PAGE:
5 6 7 8 9 Displaying 43-49 of 89 Articles

The esteemed British newsweekly The Economist has launched a new blog all about language and its relation to global politics and culture. Though the blog is newly hatched, its name is venerable: Johnson, after the great lexicographer Samuel Johnson.  Continue reading...
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Most Looked-Up Words in the Times, 2010

As it did last year, The New York Times has tabulated the words that readers of the Times website click on the most to look up definitions. This year's leaders include inchoate, profligacy, sui generis, and austerity. Read all about it on the "After Deadline" blog here.
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One of the qualities of New York Times writing is that it not only informs clearly (almost all the time), concisely (almost all the time), and gracefully (almost all the time) — but that it delights. On almost every page, well-turned phrases, alliterations, similes and word play amuse and delight readers. My favorite Times verbal delight, though, is the headline that contains an allusion to a song.  Continue reading...
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Top Seven Journalistic Cliches

Chris Pash, who works for Dow Jones Asia-Pacific, has been using the Factiva news database to track the most overused journalistic expressions. He's come up with a list of the top seven cliches, from "at the end of the day" to "concerned residents." Read all about it here.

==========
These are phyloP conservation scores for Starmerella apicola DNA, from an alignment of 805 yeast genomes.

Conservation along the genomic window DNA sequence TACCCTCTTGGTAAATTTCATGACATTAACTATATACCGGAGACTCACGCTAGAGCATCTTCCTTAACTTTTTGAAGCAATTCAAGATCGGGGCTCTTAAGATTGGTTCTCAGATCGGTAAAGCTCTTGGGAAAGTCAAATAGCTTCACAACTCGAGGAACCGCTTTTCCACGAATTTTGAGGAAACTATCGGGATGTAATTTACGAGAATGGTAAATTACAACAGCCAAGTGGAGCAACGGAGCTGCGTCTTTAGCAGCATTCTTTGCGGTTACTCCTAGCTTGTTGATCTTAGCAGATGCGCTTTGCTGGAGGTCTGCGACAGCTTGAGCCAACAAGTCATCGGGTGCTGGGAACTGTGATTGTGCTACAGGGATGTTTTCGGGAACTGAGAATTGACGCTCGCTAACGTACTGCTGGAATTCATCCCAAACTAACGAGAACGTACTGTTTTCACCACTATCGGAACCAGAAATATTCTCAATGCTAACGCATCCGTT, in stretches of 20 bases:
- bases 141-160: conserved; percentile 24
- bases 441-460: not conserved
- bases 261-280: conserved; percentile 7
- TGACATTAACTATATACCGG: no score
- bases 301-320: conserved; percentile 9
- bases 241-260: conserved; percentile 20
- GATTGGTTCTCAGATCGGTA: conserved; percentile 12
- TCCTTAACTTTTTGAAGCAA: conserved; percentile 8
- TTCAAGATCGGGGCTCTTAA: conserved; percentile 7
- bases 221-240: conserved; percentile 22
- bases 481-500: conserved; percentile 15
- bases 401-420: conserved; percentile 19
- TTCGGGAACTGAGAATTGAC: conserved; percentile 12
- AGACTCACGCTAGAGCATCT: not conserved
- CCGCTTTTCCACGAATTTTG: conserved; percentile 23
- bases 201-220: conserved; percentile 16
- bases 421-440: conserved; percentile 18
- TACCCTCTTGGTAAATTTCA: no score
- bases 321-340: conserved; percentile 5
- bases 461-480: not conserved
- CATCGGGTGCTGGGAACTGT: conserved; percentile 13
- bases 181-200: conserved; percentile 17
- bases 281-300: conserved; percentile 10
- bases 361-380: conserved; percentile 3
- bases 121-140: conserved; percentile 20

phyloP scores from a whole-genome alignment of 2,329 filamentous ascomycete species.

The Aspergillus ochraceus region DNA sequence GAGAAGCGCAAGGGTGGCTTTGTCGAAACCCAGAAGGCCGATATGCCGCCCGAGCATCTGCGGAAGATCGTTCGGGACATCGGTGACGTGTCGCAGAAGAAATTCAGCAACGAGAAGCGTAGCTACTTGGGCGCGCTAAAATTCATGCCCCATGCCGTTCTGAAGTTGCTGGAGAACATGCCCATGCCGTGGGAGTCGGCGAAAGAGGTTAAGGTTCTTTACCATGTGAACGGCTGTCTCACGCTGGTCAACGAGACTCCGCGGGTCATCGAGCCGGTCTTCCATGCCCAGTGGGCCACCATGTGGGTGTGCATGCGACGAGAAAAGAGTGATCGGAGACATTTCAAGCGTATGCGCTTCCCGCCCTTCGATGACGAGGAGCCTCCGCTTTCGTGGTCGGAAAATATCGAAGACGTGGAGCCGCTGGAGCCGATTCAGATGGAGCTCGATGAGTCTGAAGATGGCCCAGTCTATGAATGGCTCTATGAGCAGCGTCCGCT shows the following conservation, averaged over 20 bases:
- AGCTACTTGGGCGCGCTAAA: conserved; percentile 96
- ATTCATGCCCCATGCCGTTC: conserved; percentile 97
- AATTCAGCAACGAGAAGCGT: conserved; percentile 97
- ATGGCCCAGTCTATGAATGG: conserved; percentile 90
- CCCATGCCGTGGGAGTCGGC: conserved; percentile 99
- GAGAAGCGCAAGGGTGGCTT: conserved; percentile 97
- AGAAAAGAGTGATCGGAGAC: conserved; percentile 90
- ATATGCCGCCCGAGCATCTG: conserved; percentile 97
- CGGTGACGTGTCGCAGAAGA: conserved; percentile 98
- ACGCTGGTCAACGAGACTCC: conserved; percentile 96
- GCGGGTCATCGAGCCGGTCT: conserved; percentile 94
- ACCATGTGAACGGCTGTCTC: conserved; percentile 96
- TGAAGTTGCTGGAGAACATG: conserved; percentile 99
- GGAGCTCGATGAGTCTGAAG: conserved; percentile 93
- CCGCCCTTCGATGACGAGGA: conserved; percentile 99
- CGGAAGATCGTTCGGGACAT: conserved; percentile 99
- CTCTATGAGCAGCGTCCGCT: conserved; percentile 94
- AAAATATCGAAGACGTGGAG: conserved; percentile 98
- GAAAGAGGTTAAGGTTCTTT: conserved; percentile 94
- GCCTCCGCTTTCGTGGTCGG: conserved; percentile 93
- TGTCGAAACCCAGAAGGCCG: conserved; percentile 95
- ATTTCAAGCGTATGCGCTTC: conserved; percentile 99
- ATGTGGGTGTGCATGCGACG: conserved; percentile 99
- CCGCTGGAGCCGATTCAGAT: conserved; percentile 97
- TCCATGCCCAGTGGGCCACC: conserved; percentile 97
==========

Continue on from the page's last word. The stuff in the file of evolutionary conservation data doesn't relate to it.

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This past weekend I was pleased to take part in the annual conference of the American Copy Editors Society, held this year in Philadelphia. I was on a lively panel entitled "Your Grammar Questions Answered," with Merrill Perlman, who managed the copy desks at The New York Times for many years, and Bill Walsh, multiplatform editor for The Washington Post. For an hour and half, the ACES crowd peppered us with all manner of grammar questions, from the well-worn to the unexpected.  Continue reading...
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Coming Up ACES

The annual conference of the American Copy Editors Society is in full swing, held this year in Philadelphia. Among the panels is one devoted to grammar questions, featuring Visual Thesaurus editor and New York Times language columnist Ben Zimmer. Even if you're not in Philly, you can follow the action on the ACES blog.
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"The Great Recession"?

The Associated Press style guide has given its official imprimatur to "The Great Recession" as a description for the global financial crisis that started in late 2007. Many other news organizations, particularly those in Europe, think that the AP is jumping the gun. Kathlyn Clore of the European Journalism Centre reports here.
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5 6 7 8 9 Displaying 43-49 of 89 Articles